Construction for a new building to house the Carter and Love County Department of Human Services offices is scheduled to begin in November on Travertine Circle, DHS announced Friday. DHS signed a lease with Joel Wisian, who owns the property.

The site of the building came under fire from residents of the Hickory Ridge housing addition, who said they were misled in that they expected more housing on the property. A press release issued said DHS spent the past two years studying the needs of Carter and Love counties, including office space necessary to house staff and provide services to residents. The location will offer a central location to meet the community's needs as well as those of the agency.

Because of concerns expressed on social media at a city commission meeting, the press release said Sen. Frank Simpson (R-Ardmore) and Rep. Pat Ownbey (R-Ardmore) met with DHS to review the process and plans for the building. The report said Simpson and Ownbey said they understood the concerns of residents, which is why they requested the meeting with DHS.

DHS, as well as Wisian, stressed their desire to be good neighbors to those residents upset by the location of the building.

"Our business is helping people, and we always try to be good neighbors, no matter where our offices are located," said DHS director Ed Lake. "The residents' concerns came to our attention well after all appropriate zoning, advertising, preparations and approvals had taken place. However, at the request of Sen. Frank Simpson and Rep. Pat Ownbey, we re-examined the site and our options with Mr. Wisian and Brian Carter of the Ardmore Development Authority. Our discussion with the ADA confirmed previous evaluations that there were no other suitable locations available for this office. We believe Mr. Wisian is committed to erecting and maintaining an attractive building and grounds."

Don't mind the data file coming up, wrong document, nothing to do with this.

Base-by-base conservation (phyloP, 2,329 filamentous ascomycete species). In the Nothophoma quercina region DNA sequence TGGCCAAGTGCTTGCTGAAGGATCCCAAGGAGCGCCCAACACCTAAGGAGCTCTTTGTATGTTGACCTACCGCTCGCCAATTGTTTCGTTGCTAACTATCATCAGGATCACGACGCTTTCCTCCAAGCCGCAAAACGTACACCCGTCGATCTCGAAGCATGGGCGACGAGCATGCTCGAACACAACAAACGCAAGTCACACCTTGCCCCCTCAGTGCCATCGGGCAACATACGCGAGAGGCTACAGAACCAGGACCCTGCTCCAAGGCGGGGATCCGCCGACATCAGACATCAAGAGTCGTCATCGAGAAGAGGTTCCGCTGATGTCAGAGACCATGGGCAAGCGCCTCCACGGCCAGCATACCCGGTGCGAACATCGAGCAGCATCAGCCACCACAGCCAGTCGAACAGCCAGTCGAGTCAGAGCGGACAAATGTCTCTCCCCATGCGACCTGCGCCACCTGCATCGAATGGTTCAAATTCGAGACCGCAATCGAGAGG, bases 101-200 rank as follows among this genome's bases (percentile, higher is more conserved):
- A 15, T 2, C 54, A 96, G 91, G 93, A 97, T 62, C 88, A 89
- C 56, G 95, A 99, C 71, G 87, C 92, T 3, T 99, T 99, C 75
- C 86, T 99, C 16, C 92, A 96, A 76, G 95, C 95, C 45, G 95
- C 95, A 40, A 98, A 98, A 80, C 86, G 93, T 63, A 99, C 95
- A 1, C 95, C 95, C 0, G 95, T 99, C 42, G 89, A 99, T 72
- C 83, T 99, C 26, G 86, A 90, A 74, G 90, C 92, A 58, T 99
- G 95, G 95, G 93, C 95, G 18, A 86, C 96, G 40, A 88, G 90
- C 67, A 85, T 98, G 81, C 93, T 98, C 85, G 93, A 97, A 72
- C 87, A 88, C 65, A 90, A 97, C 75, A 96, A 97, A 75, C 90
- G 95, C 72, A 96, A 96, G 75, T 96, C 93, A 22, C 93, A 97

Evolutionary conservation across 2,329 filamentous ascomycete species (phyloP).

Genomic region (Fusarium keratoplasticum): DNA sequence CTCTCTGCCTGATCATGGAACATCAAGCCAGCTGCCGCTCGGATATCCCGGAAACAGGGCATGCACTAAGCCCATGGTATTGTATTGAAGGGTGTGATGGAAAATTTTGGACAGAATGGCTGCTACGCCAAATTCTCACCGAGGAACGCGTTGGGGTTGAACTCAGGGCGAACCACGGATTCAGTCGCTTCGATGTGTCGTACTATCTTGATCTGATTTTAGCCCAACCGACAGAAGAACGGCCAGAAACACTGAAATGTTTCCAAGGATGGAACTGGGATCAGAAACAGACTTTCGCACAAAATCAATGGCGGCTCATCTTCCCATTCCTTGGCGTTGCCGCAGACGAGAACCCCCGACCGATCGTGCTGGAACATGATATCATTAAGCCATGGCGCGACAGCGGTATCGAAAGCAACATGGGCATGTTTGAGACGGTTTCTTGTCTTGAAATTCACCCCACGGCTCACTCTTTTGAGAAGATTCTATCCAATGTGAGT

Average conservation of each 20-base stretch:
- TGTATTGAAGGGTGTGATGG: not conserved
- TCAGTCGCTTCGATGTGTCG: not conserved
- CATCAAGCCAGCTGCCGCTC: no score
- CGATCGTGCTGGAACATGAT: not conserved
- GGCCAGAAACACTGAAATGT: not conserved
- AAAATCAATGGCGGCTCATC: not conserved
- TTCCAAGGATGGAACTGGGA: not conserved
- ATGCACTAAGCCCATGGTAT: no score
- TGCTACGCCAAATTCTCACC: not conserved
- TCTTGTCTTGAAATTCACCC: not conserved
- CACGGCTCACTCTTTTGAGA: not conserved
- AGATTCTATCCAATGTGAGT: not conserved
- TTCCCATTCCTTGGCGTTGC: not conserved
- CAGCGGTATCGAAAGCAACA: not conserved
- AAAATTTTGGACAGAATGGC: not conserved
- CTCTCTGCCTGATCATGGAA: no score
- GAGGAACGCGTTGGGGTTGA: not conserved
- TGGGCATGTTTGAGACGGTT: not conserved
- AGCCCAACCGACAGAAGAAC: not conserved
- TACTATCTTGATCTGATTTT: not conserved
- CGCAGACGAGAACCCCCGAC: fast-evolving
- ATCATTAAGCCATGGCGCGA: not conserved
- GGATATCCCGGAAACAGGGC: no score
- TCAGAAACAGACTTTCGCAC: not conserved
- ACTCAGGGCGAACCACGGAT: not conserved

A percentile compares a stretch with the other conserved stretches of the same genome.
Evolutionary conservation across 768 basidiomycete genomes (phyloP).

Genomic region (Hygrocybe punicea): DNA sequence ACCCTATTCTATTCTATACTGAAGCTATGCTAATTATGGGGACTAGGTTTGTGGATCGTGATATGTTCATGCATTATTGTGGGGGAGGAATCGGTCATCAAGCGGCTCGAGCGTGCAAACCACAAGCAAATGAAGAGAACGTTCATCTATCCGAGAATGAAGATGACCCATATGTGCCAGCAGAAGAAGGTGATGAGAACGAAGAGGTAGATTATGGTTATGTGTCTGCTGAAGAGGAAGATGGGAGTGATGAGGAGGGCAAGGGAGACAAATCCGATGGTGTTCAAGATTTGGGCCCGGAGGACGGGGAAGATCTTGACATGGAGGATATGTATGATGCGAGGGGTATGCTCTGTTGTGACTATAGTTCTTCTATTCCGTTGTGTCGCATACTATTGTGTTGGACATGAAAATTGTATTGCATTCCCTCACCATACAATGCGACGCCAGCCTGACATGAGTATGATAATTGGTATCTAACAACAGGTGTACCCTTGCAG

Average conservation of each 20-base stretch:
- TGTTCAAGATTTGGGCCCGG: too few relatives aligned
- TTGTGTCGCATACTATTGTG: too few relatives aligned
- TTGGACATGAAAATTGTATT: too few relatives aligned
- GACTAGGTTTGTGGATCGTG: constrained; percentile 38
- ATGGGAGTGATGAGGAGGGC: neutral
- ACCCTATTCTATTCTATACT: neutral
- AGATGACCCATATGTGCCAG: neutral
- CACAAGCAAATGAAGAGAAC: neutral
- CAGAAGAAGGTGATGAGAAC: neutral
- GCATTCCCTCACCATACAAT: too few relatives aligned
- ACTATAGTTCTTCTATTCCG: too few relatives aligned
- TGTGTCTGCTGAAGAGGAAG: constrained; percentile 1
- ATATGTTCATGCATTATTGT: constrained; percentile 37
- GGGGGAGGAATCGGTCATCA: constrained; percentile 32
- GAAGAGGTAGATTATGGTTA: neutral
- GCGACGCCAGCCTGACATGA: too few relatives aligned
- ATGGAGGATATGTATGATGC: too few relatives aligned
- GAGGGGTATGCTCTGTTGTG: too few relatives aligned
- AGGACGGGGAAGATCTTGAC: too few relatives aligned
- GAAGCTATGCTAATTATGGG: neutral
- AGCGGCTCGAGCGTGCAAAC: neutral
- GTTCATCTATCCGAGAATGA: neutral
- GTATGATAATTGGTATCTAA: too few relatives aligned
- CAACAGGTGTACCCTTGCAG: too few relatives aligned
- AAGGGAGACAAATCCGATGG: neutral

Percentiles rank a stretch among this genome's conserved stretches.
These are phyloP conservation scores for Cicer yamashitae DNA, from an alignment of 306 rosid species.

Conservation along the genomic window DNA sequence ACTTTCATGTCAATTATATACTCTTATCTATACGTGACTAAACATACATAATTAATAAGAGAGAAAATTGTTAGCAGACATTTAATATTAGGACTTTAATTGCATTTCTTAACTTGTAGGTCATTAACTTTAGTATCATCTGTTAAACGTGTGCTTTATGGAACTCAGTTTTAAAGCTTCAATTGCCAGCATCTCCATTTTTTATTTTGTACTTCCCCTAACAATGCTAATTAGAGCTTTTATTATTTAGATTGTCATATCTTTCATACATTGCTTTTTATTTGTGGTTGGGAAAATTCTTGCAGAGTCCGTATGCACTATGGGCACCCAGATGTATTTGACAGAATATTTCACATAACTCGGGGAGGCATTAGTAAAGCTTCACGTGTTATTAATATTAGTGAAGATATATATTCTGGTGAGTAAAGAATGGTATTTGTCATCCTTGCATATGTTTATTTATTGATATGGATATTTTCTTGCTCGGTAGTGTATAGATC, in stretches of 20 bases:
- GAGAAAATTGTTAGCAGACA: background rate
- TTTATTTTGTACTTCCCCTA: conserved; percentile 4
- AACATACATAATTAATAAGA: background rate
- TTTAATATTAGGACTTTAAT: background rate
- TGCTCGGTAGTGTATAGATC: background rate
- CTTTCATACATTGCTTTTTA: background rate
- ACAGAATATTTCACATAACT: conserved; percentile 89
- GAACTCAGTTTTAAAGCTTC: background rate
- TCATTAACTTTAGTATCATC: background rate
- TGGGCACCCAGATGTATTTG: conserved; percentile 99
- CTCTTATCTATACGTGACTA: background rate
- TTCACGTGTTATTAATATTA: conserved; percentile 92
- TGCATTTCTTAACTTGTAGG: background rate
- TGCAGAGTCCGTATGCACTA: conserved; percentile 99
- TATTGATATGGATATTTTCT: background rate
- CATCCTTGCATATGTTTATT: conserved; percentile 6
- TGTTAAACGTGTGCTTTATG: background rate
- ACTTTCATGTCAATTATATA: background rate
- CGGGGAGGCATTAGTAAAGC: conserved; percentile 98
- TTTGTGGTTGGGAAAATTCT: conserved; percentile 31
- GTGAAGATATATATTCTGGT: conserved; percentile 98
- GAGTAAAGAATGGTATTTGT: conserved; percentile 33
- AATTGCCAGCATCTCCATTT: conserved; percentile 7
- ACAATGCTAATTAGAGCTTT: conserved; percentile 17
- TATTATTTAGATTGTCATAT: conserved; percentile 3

Adding to resident's outrage was ADA literature that showed housing would be placed on the site of the DHS building.

"While the ADA was not part of the decision-making process, I was happy to meet with everyone to review the options available," said Carter, ADA interim president and CEO. "We did not have another site that fit DHS' needs, but we took the conversation seriously."

DHS Carter and Love County director Linda Moore said present housing is not large enough to house employees, and conditions are substandard. The release said she is looking forward to having a pleasant and professional place for staff to work, as well as being able to have them together under one roof.

"Presently, our employees in various programs are separated into several building across the two counties, and that makes it difficult to efficiently provide services," Moore said. "This new building will allow us to serve clients more comprehensively and provide a welcoming atmosphere for those seeking assistance for themselves or their family."

Construction is expected to be completed in late 2014. The office will operate 8 a.m. to 5 p.m. Monday through Friday. The building will also feature a large community room, which will be available to the public after hours for a variety of meetings and events.

"We will continue to be a good neighbor and advocate for our community," Wisian said. "Quality of life is what makes southern Oklahoma great, and this new Department of Human Services office will equip the professionals with the tools they need to ensure that quality of life remains available for everyone."